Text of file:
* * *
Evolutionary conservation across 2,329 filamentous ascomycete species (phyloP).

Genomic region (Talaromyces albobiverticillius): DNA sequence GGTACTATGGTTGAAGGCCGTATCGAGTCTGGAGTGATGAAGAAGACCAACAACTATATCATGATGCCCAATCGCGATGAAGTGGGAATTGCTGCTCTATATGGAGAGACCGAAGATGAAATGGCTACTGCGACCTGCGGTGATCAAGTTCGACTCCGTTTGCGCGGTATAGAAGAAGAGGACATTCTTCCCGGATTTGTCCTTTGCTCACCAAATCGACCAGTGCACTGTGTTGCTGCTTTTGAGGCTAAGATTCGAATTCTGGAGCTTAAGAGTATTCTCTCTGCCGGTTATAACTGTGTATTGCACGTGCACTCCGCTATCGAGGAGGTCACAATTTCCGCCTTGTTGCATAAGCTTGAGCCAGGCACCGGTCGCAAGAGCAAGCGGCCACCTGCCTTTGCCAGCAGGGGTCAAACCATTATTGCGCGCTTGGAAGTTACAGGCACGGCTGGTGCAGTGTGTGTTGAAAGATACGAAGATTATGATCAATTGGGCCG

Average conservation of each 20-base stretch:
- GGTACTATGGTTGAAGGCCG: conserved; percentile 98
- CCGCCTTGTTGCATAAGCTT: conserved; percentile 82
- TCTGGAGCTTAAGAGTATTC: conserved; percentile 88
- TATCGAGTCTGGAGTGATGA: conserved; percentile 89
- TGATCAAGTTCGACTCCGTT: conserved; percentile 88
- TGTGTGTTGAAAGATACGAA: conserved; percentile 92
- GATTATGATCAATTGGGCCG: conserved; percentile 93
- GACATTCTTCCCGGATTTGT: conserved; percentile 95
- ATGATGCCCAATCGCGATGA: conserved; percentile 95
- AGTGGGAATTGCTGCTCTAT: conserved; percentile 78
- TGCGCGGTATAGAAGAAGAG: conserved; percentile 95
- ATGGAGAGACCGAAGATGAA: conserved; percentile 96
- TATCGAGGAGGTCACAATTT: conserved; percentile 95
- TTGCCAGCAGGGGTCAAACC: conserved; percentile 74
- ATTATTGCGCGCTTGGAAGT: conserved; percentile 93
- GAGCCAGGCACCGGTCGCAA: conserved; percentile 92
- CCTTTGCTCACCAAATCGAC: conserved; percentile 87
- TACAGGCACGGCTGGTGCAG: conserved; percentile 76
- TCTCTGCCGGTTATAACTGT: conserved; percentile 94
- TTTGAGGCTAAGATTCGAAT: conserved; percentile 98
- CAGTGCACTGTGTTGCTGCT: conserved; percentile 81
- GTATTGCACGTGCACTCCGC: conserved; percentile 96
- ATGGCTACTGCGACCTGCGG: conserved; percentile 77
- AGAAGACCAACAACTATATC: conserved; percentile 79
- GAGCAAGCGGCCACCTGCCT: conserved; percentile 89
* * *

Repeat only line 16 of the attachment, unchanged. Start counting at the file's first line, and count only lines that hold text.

- TATCGAGGAGGTCACAATTT: conserved; percentile 95